And keep this in mind, weeds can disperse thousands of seeds over a wide area in the fall. If you have any weeds in your yard then you have a whole new generation of weeds just waiting for spring to come back. That’s why it’s important to stay out in front of it by applying a pre-emergent weed killer to prevent weeds from invading your turf.

Core Aeration And Overseeding

Aeration reduces soil compaction and allows for vital nutrients and applications to reach your lawn’s roots. A core aerator is a machine with hollow tines that mechanically removes plugs or “cores” of soil and thatch from a lawn.  The “cores” act as a channel through which oxygen, water, and nutrients can penetrate the soil.fall lawn care

If grassroots cannot grow deep, your turf will be less hearty. This can result in grass that is highly susceptible to drought.

In Michigan, early fall is the best time to overseed your lawn. That’s because soil temperatures are still warm, which is necessary for optimum seed germination.  Cooler air temperatures are better for grass growth. There are also fewer weeds for the grass to compete with at this time of the year. With adequate sunlight, rainwater and fertilizer, you can expect the new grass seedlings to be well-established before the cooler fall weather arrives.

Let Lush Lawn Help

Our fall lawn care program provides a comprehensive 7-step package. It takes care of everything from fertilizing to aeration, winterizing, and much more. It’s designed to restore and build up your turf at the same time. If you’d like to learn more about how our program works, contact us today.

Why You Should Be Overseeding Lawn In Fall

There are many benefits to overseeding your lawn, especially in the fall. After the long, hot summer and all of the foot traffic your lawn endured from those backyard barbecues and pool parties, your turf may need a pick-me-up. If you overseed your lawn, you’ll be doing just that.

So, let’s take a closer look at this important part of your lawn care regimen.

What Is Overseeding?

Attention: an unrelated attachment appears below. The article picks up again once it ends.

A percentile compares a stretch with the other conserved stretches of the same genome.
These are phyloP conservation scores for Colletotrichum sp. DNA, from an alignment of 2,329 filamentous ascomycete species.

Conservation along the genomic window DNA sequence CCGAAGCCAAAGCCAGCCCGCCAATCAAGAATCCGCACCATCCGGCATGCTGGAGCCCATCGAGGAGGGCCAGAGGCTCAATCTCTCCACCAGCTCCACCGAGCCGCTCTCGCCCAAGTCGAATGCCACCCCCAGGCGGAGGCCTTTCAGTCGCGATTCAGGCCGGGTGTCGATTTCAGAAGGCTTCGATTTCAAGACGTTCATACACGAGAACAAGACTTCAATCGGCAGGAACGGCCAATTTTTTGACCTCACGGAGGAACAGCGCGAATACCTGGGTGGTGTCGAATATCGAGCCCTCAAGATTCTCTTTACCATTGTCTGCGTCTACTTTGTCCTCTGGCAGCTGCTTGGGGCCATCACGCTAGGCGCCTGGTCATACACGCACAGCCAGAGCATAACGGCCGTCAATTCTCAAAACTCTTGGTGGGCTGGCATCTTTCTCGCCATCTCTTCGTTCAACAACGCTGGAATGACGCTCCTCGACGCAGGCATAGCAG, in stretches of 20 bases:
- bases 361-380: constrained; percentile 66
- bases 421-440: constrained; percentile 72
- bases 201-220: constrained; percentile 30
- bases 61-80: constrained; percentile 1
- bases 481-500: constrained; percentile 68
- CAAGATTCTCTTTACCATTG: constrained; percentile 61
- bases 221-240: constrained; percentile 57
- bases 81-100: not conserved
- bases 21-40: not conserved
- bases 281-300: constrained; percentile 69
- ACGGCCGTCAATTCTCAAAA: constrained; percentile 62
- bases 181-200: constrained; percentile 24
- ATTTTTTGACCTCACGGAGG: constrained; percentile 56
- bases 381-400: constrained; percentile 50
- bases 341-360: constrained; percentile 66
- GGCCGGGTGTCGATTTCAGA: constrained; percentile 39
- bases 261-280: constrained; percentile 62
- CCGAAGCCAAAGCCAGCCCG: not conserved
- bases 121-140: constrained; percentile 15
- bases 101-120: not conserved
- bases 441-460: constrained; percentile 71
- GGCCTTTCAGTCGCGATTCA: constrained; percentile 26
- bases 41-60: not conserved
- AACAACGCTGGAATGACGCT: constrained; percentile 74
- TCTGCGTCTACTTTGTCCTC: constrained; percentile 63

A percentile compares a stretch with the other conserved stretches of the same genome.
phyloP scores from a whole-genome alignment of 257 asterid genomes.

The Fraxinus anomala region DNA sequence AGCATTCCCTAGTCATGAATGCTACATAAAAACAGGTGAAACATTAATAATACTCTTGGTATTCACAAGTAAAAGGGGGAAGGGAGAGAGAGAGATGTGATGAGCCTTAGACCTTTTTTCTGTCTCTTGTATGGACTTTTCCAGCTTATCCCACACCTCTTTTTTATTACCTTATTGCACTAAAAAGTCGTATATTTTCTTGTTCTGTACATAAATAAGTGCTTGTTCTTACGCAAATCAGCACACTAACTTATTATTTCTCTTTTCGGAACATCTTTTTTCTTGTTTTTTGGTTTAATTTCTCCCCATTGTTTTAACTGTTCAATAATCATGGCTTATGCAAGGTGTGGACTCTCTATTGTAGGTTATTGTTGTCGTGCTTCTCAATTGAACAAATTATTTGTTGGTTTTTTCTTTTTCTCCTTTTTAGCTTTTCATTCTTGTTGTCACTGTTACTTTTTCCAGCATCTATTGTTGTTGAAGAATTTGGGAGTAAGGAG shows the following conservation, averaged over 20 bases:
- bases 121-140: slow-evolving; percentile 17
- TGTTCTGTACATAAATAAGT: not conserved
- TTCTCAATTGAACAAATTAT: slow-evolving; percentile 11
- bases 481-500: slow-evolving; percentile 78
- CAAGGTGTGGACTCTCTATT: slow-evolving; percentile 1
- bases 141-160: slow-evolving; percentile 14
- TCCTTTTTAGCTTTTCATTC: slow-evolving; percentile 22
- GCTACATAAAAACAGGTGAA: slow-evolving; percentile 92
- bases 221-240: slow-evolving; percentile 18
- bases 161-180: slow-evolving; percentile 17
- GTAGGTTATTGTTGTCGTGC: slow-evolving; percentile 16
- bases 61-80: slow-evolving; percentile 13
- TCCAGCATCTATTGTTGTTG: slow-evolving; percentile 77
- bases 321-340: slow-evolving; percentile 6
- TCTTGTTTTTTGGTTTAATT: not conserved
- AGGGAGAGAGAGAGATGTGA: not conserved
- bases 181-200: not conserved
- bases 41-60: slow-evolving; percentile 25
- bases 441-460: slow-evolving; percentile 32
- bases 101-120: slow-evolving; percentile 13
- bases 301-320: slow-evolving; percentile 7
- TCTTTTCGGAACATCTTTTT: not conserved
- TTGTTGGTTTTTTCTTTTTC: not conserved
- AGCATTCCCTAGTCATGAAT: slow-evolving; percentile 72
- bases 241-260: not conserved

Overseeding is planting grass seed directly over your existing lawn after core aeration. The aeration holes create more room for new seeds to get under your grass blades and increase the chance for seed germination.

overseeding-lawn-in-fall

You may also need to dethatch your existing lawn so the seed and soil can make better contact. This will result in new grass and better root growth for your already existing lawn. 

The Benefits Of Overseeding Lawn In Fall

Fill in Bare Spots

overseed-lawn-in-fallOverseeding will help fill in any thin areas that are smaller than the size of a basketball. Larger areas will require a more detailed approach (actual seeding). 

Incorporate New Grass Into Existing Turf

Overseeding is also the best way to incorporate improved turf types into your lawn. At Lush Lawn, we’ve selected a blend of grass that includes perennial ryegrass, Kentucky bluegrass, and tall fescue.  This combination can typically improve the color of lawns in Michigan, as well as improve drought and insect resistance.  This blend works well in both full sun and partial shade environments.

Improves The Density Of Your Turf

overseed-lawn-in-fallOverseeding helps maintain the long-term health and vibrancy of your lawn area. Also, it saves you from the effort of removing weeds! If there are no thin or bare spots, then weeds can’t make their way through. This strengthens your lawn and thickens the grass. It increases the insect resistance ability of the lawn.

What is Slit Seeding?

If you’re putting in a new lawn or rehabbing a yard that is out of control, one of the most effective ways to guarantee a lush, green lawn is through slit seeding.

overseeding-lawn-in-fallAs the name suggests, slit seeding is done with a machine by cutting the ground and putting slits in it. The slit seeding machine is called a slit seeder. As the slit seeder goes along slicing the ground, it drops seeds in the slice it has created.

Lush Lawn’s slit seeding machines have discs that slice the ground, drop the seeds directly into and cover them back up.